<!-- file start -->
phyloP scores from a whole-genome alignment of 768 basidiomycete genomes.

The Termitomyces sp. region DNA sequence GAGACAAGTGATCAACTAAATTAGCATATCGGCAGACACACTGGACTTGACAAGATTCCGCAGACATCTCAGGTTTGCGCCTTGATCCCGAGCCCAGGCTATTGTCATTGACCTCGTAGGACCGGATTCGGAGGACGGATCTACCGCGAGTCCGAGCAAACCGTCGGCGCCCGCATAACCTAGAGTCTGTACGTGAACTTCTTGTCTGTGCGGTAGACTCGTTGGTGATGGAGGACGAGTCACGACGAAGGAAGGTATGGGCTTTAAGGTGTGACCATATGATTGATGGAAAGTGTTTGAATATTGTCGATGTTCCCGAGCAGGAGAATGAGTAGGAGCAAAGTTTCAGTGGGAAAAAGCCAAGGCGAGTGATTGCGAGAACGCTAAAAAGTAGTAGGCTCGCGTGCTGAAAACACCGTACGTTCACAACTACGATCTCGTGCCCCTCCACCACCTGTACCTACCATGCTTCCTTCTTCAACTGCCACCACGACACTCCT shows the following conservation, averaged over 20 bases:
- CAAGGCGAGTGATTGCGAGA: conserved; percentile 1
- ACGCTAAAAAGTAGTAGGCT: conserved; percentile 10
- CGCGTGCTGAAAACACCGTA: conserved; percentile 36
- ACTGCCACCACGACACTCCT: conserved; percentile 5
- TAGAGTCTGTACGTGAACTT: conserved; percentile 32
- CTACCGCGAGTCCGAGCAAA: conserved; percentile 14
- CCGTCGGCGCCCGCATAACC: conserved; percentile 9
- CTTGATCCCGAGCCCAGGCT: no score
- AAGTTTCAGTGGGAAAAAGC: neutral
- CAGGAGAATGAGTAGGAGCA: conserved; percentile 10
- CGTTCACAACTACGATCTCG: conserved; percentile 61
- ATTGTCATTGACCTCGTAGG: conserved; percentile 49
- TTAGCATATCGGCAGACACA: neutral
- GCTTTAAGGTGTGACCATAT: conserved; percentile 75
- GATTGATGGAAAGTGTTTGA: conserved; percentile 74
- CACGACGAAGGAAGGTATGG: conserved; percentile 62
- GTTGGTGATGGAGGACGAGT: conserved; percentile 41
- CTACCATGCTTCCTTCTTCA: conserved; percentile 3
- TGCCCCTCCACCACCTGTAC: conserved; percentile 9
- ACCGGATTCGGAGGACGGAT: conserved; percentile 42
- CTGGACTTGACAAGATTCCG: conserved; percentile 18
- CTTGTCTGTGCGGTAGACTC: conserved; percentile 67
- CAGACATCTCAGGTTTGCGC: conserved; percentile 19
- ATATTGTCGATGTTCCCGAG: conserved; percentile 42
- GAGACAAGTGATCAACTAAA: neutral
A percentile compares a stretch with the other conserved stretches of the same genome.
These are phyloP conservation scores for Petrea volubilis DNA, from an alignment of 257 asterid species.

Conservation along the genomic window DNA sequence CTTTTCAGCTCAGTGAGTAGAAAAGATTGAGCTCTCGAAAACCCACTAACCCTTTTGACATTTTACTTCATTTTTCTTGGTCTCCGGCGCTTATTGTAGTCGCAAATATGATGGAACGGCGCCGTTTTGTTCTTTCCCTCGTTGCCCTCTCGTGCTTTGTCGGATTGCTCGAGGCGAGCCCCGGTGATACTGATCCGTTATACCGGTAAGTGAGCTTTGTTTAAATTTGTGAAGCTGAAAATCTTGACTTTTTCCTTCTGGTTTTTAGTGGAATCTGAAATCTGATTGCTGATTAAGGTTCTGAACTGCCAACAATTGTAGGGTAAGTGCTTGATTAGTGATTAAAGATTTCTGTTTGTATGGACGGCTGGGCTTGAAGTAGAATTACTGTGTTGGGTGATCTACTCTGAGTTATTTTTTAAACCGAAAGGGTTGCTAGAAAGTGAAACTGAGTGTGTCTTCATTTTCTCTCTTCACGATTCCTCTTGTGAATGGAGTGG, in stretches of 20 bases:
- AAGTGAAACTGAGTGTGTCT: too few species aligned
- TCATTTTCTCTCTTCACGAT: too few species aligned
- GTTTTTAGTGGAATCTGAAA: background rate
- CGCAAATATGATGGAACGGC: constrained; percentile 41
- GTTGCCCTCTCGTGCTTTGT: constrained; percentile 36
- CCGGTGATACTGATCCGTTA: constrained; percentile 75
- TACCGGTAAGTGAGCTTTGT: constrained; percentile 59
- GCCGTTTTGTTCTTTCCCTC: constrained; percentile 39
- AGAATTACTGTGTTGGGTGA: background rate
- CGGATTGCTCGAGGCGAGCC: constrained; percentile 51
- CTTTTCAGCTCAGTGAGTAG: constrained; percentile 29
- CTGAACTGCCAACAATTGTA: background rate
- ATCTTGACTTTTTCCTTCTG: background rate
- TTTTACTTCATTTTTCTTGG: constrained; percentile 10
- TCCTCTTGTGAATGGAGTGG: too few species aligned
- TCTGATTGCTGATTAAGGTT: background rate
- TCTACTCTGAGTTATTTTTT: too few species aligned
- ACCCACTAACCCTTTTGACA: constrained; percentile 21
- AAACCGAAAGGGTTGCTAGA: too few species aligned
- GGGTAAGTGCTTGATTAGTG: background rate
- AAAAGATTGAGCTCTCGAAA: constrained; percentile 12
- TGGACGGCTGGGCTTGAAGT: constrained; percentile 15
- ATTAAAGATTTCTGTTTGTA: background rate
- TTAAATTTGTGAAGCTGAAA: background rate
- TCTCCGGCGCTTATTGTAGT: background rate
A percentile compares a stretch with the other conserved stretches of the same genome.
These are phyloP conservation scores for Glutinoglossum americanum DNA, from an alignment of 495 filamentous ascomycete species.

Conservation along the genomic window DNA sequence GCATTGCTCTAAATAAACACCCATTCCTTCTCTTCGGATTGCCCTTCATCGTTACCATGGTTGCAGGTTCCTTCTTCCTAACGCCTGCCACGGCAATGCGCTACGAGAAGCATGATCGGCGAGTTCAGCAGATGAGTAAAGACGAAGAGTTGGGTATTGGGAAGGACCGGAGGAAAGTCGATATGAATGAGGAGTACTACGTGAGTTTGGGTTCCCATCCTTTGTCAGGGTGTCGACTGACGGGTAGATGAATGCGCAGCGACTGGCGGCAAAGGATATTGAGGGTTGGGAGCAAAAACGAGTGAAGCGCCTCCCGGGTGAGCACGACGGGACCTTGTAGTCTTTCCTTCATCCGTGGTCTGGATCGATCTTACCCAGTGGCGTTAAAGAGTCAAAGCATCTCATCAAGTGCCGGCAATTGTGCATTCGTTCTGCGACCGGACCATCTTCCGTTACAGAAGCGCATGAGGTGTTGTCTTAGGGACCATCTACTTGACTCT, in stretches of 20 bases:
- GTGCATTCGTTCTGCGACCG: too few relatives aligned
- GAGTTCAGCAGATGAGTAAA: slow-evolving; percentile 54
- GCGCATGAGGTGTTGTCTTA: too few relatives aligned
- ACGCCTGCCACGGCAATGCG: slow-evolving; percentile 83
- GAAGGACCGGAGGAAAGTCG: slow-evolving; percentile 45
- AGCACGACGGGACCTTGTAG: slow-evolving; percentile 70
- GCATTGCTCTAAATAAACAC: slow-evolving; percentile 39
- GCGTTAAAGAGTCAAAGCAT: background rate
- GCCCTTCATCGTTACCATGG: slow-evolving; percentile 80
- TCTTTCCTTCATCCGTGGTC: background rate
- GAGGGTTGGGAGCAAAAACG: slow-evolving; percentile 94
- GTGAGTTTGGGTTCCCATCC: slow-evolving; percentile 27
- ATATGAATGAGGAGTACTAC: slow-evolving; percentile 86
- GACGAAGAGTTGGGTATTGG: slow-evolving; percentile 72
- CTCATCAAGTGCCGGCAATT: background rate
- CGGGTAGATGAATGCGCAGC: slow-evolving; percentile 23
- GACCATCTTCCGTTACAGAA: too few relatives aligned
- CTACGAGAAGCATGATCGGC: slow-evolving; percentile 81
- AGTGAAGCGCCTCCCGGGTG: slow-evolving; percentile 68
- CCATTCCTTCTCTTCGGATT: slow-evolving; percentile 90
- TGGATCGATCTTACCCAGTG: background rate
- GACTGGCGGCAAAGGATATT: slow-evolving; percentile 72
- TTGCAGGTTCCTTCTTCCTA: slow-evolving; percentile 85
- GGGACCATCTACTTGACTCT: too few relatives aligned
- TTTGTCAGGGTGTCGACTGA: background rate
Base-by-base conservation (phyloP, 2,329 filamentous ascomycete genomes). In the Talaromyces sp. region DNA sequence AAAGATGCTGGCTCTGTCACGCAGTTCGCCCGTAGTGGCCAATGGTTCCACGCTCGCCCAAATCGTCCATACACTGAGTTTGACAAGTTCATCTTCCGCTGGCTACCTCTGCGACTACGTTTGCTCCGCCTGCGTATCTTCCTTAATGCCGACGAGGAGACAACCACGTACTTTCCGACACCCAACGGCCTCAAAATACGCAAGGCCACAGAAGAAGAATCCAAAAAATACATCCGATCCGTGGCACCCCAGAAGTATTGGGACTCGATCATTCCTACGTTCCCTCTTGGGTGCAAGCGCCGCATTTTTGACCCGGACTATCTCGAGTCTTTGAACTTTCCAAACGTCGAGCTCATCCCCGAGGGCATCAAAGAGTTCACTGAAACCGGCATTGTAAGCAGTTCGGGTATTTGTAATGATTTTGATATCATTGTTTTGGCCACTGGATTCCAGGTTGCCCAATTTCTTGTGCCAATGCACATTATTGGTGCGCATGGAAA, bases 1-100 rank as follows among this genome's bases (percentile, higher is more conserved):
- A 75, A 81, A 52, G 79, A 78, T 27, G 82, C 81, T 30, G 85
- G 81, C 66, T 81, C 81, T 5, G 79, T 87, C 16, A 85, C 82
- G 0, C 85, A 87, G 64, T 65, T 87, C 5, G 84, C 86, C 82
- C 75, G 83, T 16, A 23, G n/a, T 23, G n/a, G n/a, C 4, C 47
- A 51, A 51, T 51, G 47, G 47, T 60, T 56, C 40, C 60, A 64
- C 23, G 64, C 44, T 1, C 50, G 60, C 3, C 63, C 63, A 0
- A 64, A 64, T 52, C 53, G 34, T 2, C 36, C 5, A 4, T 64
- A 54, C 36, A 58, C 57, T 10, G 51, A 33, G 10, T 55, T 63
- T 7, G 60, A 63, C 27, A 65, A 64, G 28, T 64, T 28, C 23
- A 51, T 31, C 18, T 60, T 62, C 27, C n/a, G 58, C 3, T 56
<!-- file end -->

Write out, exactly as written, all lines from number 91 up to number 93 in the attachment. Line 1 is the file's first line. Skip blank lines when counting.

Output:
- A 64, A 64, T 52, C 53, G 34, T 2, C 36, C 5, A 4, T 64
- A 54, C 36, A 58, C 57, T 10, G 51, A 33, G 10, T 55, T 63
- T 7, G 60, A 63, C 27, A 65, A 64, G 28, T 64, T 28, C 23